Making The Most of Your Website to Drive Sales Overseas: Social Media, E-Commerce and Online Buying Behaviour in the German market

To help make the most of your website to drive sales overseas, we’re taking a look at trends around social media, e-commerce and general online buying behaviour in a number of key markets. Germany has long been recognised as one of the world’s economic powerhouses, and, despite the global recession, the country’s economy is still incredibly strong. Germany is currently the largest European economy and, in fact, one of the largest in the world, with an annual economic value of over £2 trillion.

In 2011, Germany’s imports had a value of around £750 billion, with around 5% coming from the UK. Some of the country’s main imports include machinery, computers, foodstuffs and textiles. There is undoubtedly a wealth of opportunities for UK companies, but taking time to consider the marketing tools to communicate effectively with potential new customers is crucial for successful expansion. Your website will of course be included in the toolkit. Research has shown that the majority of online customers will only buy from websites that have information presented in their own language. The higher the value of the product or service, the more important this becomes.

Germany has the second highest internet penetration rate in the world

82% of the country’s 81million population is now online, the second highest Internet penetration rate in the world. During the month of July 2012 the average German Internet user spent 25.2 hours surfing the net.

Germans are also increasingly using their phones to access the Internet, with the number of consumers using their mobile phones to go online rocketing by 4.7 million to 10.6 million (a 79% rise) in 2010. By the end of 2011, 37% of the nation owned a smartphone. With that amount of potential customers in Germany going online, they need to feel at home when visiting your website.

A booming German e-commerce market

Germany has the second largest e-commerce market in Europe. By the end of 2010, the market had a value of over £33billion, and around 41 million residents were predicted to buy online during 2012. By 2013, over 80% of the internet population is expected to shop online.

Clothing, entertainment and consumer goods are the big online sellers in Germany. And thanks to the increase in mobile phone use, consumers are buying more and more goods from their phones, with mobile e-commerce purchases up 157% in 2010.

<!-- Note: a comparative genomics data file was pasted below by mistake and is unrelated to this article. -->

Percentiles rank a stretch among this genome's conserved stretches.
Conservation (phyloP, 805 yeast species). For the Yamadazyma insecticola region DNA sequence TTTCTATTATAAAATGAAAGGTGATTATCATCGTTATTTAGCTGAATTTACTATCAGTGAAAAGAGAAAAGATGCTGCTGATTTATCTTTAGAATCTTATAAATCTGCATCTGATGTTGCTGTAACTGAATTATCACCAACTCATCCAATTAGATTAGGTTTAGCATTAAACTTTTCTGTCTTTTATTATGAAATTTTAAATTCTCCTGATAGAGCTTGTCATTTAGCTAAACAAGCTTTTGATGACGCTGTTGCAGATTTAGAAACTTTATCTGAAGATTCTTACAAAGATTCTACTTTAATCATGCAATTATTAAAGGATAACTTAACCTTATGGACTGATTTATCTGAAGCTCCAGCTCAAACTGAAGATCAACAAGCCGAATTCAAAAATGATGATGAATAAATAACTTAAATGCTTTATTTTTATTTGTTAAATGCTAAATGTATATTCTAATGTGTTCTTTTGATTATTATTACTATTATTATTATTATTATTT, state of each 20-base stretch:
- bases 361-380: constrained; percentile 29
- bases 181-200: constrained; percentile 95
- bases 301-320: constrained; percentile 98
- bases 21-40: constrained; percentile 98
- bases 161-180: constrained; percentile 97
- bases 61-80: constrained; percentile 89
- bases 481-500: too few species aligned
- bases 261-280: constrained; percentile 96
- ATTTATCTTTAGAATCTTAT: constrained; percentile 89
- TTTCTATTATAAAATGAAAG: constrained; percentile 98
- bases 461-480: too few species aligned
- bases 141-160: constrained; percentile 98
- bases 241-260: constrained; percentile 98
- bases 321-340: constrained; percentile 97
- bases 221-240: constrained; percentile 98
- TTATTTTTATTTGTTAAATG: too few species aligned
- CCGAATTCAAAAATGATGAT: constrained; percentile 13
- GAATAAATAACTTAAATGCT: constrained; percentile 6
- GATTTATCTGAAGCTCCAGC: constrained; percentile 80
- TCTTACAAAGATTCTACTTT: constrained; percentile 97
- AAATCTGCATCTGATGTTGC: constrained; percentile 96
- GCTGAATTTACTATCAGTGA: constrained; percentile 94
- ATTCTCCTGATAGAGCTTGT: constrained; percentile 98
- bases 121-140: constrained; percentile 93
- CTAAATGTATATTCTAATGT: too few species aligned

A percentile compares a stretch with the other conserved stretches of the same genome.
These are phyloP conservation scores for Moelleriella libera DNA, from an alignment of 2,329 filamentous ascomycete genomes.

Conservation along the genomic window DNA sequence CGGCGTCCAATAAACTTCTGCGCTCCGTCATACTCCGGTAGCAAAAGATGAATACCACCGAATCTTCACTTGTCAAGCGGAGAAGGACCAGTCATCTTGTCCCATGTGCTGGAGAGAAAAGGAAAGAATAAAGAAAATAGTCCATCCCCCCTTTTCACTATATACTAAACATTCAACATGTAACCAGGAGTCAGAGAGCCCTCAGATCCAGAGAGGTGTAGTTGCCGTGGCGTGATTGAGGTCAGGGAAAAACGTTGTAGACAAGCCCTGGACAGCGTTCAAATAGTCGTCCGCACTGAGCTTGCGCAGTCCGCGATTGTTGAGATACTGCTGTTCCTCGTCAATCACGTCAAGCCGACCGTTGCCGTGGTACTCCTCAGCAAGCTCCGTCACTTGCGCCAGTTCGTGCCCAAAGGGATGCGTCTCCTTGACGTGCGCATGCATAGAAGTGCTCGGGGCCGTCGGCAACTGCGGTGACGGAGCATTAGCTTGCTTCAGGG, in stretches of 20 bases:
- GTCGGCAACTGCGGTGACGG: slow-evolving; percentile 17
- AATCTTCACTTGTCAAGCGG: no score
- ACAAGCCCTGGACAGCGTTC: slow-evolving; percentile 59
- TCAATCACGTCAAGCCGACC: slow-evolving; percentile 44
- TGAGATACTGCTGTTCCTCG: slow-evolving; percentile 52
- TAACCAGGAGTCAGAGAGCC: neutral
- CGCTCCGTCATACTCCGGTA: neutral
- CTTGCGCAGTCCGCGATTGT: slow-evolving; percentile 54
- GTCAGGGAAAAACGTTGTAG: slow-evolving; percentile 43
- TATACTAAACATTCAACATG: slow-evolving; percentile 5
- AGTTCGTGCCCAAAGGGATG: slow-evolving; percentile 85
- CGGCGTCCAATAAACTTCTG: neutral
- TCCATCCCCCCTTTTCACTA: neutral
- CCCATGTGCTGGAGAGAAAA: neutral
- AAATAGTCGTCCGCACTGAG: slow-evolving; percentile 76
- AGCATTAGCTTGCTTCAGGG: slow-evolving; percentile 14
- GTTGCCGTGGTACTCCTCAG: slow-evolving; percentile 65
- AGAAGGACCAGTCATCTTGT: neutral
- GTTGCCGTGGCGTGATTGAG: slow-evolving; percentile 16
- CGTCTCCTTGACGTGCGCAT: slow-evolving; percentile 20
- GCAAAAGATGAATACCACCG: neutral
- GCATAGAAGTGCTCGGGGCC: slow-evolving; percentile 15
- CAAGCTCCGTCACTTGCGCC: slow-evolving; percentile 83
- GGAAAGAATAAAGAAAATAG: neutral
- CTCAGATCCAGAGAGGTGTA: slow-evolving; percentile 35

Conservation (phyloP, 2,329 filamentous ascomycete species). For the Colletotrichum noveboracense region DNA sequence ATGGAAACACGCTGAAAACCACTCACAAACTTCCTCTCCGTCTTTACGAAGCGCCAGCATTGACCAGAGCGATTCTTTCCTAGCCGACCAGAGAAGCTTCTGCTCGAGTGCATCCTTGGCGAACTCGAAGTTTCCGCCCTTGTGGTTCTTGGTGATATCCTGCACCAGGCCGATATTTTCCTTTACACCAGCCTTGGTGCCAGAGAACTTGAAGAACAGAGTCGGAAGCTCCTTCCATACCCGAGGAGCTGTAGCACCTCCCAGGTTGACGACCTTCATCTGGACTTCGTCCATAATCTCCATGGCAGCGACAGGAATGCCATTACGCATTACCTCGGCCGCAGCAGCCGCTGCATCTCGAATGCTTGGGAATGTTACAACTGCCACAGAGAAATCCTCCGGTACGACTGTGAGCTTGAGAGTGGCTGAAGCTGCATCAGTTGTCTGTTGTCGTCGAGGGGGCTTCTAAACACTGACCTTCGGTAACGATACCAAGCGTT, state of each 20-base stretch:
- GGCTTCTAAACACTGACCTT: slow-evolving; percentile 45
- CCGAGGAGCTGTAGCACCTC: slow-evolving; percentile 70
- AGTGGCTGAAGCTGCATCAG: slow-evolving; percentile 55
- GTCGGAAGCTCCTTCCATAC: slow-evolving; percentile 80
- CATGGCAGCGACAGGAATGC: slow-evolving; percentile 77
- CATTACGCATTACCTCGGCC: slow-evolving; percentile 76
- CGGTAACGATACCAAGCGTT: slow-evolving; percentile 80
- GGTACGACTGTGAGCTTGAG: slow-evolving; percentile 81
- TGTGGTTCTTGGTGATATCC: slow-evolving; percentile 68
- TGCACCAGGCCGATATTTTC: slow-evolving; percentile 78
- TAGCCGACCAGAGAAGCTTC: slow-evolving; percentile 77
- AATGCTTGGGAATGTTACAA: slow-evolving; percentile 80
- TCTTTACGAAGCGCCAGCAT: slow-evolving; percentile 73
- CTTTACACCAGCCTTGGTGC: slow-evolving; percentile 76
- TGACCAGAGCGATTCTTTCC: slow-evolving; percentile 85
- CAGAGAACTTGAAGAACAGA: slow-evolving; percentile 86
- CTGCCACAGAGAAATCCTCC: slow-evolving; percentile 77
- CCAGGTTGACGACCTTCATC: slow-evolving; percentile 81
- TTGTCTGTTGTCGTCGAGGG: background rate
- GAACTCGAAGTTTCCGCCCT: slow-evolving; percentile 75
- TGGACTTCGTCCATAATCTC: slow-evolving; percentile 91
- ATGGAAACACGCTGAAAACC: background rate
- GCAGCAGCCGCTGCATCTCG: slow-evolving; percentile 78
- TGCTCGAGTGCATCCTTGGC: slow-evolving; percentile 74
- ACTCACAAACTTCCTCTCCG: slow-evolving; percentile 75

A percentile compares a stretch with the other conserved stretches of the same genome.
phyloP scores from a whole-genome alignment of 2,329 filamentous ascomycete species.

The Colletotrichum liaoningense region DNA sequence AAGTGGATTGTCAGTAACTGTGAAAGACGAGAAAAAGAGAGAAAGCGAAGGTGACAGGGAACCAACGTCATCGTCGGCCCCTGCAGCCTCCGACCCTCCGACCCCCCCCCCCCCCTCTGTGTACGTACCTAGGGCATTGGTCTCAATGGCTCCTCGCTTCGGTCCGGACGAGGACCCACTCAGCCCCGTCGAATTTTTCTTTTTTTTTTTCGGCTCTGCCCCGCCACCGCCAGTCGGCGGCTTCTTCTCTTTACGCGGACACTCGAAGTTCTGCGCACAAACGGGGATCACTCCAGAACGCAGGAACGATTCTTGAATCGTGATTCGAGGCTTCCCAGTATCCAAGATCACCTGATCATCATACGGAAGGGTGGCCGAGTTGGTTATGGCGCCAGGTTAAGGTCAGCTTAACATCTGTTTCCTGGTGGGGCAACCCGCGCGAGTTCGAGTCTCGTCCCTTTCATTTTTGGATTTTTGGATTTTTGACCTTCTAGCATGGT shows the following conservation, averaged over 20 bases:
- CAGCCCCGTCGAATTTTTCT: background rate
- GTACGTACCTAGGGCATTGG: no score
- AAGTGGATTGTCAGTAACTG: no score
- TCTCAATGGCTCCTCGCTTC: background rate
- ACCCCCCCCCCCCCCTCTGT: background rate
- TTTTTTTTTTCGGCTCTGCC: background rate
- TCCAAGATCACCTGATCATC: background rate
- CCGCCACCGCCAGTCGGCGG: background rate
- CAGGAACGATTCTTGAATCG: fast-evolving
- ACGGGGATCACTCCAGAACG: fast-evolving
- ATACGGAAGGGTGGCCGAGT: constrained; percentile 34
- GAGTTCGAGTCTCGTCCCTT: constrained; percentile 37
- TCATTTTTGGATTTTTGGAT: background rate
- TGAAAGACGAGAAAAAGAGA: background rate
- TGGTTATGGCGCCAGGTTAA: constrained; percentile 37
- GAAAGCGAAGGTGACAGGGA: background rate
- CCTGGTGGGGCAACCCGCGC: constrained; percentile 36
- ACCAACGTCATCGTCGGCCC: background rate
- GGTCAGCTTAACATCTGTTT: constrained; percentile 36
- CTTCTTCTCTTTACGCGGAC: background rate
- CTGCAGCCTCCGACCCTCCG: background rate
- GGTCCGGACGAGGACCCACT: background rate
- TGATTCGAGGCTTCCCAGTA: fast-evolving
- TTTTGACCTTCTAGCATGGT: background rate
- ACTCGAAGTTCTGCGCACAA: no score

However, German consumers are wary buyers. They like to buy from trusted brands and one of the first things they look for when visiting a new website is a security policy or reassurance that a transaction will be safe. Research also shows that German internet users like to see evidence of awards, company mission statements and corporate values. If your website caters to their needs, there is no reason why German consumers shouldn’t buy from you.

Search engines of choice in Germany

Google is undoubtedly the search engine of choice in Germany, accounting for over 95% of all searches. A key benefit for UK businesses is that most will already be confident using Google and can use familiar facilities such as adwords and pay per click campaigns to target German users. don’t underestimate the importance of translating and localising your keywords. It’s not as simple as translating keywords directly into other languages. Ensure you use a native speaker to research the right key words. The most effective keyword for a product or service in another market might not always be a direct translation of the English term.

Social media usage in Germany

There are more social media users in Germany than anywhere else in Western Europe. By the end of 2012, it is predicted that over 29 million people will be active on social networks – and by 2014 this is expected to grow to 34.7 million users, around 43% of the population.

Facebook is far and away the most favoured social networking site in Germany, with 24 million users as of June 2012. YouTube is also a popular destination, with over 35 million people watching their video content in March 2012. And despite the dominance of the global sites, there are also some notable locally based platforms, including Dol2day and StudiVZ.

Of particular interest to businesses is that social media users in Germany engage heavily with brands online. According to a survey carried out in April 2012, 66.8% of people who followed brands on social media read the posts and messages of the brands and products they followed, while 29.6% shared posts and 26% commented on their sites.

Business based social networking in Germany

Business based social networking sites have also proved themselves to be highly popular in Germany, with the Hamburg based site Xing the local market leader for the majority of the last ten years. 76% of all Xing’s page views come from German viewers, but since LinkedIn’s decision to localise their site into German in 2009, the local professional social networking market has become highly competitive, and the American site now boasts over 1.5 million German users.

Setting up a German website

So, what is website translation? Website translation, also referred to as website localisation, involves adapting your existing website to suit the local language and culture of a market. More than just translation of content, it also takes into account specific terminology used in the market, together with the relevant style.

If you have any questions about developing effective communication material for the German market or specifically German website translation services, please get in touch with a member of our customer services team on +44 (0) 1926 3335 681 or email

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